Mental & Physical Health

We have an increasingly large pile of research available on carer wellbeing. From this, we know that psychological issues are among the most commonly reported difficulties amongst carers (Stenberg et al 2010). An important concept here is ‘carer burden’, which refers to negative emotional experiences that occur from providing care. The level of carer burden varies from person to person, with higher levels of burden being linked to female carers, living with the care receiver, spending large amounts of time caring, being socially isolated, under financial stress, and having no choice in becoming a carer (Adelman et al 2014).

Carers can experience a range of psychological difficulties. Some of the most common issues tend to be low mood and depressive symptoms, elevated levels of stress and anxiety, and lower quality of life (see for example, Braun et al 2007; Pinquart 2017, and Easter, Sharpe and Hunt 2015). Rates of depressive and/or anxiety disorders are higher amongst adult carers when compared to the general population. These figures do not mean that you are destined to develop such psychological issues, but carers are clearly more vulnerable. In late 2016, Shine carried out a survey of Plus Ones and found that 58% had experienced stress, and 77% had experienced anxiety.

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Shine’s first Plus One workshop covered how to cope with anxiety.

In addition to psychological difficulties, carers can experience decline in their overall physical health. Physical health problems vary and range from fatigue to insomnia, headache and gastrointestinal issues (Jassem et al 2015).

Positive Experiences

Despite the physical and psychological challenges discussed above, many carers can also identify positive aspects of their experience. Some of the reported positive experiences included being able to give back to someone, knowing the person is being well cared for, improved relationships, personal growth, and an enhanced sense of meaning or purpose (American Psychological Association 2018). Finding meaning and purpose is an experience reported across several groups of carers (Carers UK 2004). Being able to help is a source of satisfaction for many carers, while ‘giving back’ to someone and having an equal or reciprocal relationship are other positive outcomes (Spendelow, Adam and Fairhurst 2017; Buchanan et al 2009), Ribeiro and Paul 2008). The relevance to wellbeing is that experiencing positives from caring help people to cope better with the stress that comes their way.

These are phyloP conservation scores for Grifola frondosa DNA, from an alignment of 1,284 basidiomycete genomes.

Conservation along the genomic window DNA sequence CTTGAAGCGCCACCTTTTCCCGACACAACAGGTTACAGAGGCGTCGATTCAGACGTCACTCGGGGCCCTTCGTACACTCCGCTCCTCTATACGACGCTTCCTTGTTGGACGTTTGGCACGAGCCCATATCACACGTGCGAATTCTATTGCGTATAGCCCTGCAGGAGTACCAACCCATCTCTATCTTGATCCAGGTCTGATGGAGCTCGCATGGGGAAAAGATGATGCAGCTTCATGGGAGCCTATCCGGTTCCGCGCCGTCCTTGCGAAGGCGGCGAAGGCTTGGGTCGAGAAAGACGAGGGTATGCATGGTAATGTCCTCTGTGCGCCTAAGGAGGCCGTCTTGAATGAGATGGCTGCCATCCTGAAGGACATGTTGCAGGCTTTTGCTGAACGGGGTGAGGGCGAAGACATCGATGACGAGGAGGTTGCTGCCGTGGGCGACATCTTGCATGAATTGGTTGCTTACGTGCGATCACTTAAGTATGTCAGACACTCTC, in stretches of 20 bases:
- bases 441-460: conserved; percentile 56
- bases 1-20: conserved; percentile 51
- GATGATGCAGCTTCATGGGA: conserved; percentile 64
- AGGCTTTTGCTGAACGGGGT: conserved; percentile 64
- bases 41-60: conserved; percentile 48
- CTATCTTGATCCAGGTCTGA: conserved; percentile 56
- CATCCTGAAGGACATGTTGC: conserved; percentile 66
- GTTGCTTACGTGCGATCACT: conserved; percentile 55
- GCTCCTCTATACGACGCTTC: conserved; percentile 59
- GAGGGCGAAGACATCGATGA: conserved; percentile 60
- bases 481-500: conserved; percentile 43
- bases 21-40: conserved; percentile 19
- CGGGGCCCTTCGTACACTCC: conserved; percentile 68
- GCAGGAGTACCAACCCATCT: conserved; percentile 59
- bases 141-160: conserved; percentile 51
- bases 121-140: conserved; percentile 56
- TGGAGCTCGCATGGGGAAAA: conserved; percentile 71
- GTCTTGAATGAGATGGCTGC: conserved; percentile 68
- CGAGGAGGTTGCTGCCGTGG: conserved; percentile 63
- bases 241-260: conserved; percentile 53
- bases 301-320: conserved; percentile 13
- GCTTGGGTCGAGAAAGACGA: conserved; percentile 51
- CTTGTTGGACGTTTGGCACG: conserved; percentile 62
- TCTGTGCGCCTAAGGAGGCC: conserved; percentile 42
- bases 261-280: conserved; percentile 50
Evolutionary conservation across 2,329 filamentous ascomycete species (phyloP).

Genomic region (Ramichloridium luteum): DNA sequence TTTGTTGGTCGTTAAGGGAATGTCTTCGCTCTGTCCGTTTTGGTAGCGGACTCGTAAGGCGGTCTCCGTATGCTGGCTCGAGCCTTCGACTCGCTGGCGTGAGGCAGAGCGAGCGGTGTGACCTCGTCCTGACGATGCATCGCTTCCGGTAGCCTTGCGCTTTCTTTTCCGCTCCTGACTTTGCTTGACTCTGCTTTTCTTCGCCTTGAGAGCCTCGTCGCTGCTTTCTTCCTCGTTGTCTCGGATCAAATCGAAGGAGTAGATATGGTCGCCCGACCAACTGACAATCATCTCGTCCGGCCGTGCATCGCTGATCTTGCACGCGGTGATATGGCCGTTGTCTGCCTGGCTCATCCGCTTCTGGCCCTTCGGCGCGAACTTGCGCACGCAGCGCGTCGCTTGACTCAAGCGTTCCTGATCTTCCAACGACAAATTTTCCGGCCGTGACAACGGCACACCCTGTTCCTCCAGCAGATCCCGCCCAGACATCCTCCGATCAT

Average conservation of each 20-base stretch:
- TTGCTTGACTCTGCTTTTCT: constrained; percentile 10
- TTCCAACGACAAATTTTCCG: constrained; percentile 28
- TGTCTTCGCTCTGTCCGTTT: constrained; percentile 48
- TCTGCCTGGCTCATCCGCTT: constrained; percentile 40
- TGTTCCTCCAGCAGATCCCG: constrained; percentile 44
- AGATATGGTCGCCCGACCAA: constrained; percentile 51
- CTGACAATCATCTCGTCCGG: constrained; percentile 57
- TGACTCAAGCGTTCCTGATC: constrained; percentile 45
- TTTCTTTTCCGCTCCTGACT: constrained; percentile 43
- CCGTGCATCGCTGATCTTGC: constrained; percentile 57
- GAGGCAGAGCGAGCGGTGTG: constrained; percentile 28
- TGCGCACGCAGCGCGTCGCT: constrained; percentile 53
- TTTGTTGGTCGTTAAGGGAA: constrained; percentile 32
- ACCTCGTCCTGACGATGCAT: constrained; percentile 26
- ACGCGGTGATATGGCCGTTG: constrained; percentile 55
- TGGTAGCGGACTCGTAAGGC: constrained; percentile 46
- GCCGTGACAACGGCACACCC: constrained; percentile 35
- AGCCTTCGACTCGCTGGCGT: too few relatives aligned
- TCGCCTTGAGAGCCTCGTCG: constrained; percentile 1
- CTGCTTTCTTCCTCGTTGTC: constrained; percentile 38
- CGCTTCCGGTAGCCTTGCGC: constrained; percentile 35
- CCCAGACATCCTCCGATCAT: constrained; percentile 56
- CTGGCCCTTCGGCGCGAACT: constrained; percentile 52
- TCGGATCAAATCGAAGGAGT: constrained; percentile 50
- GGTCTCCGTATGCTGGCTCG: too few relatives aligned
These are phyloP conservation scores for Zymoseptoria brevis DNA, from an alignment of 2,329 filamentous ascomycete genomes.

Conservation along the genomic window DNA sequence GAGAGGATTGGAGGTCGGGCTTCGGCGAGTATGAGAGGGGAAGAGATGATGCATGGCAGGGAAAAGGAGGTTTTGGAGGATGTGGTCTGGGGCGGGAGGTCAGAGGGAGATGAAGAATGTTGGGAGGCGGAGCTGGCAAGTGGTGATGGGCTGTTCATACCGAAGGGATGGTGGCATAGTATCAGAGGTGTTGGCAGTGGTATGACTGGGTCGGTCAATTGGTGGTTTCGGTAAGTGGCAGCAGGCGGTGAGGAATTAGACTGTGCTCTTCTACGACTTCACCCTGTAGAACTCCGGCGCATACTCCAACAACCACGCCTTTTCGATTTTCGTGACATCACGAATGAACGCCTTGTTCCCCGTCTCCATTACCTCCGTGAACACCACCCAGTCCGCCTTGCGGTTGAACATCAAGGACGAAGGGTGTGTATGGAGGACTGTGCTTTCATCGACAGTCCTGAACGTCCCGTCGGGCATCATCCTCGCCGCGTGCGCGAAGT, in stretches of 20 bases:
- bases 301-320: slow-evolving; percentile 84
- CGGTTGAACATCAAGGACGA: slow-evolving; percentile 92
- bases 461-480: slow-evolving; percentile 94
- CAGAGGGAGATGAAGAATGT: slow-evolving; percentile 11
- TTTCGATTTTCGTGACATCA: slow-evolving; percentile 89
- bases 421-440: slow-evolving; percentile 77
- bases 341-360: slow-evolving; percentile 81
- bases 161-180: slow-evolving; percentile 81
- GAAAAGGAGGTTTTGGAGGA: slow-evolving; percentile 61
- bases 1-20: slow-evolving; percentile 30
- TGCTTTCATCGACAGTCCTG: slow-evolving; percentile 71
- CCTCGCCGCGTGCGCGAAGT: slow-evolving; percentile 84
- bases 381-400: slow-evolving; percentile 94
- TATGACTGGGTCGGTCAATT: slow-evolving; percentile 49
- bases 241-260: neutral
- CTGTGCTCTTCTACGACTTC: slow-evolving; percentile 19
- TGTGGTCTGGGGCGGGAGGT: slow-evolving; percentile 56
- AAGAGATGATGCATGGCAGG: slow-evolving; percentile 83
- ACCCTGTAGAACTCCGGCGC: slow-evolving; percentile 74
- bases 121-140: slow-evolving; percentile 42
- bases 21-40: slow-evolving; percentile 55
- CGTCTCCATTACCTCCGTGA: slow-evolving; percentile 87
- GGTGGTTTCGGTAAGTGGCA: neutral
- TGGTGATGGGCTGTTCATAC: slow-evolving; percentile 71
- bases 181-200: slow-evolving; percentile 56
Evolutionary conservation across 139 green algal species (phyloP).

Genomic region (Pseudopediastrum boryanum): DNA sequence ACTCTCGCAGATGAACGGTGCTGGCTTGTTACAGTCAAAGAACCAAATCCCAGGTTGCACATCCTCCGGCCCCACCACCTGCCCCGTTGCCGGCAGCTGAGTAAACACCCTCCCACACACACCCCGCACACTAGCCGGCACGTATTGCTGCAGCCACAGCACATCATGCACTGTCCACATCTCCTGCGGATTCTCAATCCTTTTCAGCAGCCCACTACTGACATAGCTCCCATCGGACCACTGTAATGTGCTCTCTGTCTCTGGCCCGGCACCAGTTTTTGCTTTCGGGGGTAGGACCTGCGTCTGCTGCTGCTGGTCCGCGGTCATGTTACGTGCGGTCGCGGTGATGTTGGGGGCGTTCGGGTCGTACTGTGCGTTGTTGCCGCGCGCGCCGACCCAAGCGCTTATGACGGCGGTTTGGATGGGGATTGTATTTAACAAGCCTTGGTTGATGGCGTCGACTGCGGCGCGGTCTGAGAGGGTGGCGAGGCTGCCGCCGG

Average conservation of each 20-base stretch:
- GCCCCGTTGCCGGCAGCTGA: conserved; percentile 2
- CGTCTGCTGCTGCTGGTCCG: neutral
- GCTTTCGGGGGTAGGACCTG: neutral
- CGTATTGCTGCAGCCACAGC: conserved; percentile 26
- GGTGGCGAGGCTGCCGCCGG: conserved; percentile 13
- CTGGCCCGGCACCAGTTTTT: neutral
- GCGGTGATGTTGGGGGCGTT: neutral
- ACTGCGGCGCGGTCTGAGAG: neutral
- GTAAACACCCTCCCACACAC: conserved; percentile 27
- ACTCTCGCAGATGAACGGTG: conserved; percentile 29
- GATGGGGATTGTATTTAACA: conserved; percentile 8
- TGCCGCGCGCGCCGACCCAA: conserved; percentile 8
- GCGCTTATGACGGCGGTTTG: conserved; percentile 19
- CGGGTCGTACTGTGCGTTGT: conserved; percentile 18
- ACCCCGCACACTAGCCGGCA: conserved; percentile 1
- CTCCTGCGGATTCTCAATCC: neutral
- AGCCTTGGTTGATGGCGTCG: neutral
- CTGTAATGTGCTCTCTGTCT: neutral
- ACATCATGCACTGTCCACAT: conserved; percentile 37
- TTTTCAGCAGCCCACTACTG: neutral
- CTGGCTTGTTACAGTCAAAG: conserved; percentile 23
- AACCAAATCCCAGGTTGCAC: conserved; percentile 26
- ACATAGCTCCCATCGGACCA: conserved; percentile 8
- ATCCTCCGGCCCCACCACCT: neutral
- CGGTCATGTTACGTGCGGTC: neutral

Taking care of yourself

Your wellbeing is influenced by many factors. Believing that just one ‘thing’ is the cause of any experienced psychological difficulties is usually inaccurate and unhelpful. Attempts to improve your wellbeing, therefore, usually involves taking several factors into consideration. Look, I could bang on here about all the things you know you should be doing already: getting plenty of sleep, exercising, and eating vegetables. Yes, this is all true and fundamental to your health. But I won’t repeat the same advice given millions of times already.

Perhaps a more useful strategy is to ask ‘What barriers stop you from taking better care of yourself?’ and, more importantly, ‘What can you do about these barriers?’. Some barriers are physical: for instance, you don’t think you have time to look after yourself. Other barriers are psychological. For example, some carers feel that it is selfish to prioritise themselves over the loved one they support. Asking what barriers exist (and why) helps work out what might have gone wrong with previous failed attempts to take better care of yourself. These barriers need to be directly addressed, otherwise it doesn’t matter how many times you are told to go for a walk and eat some broccoli.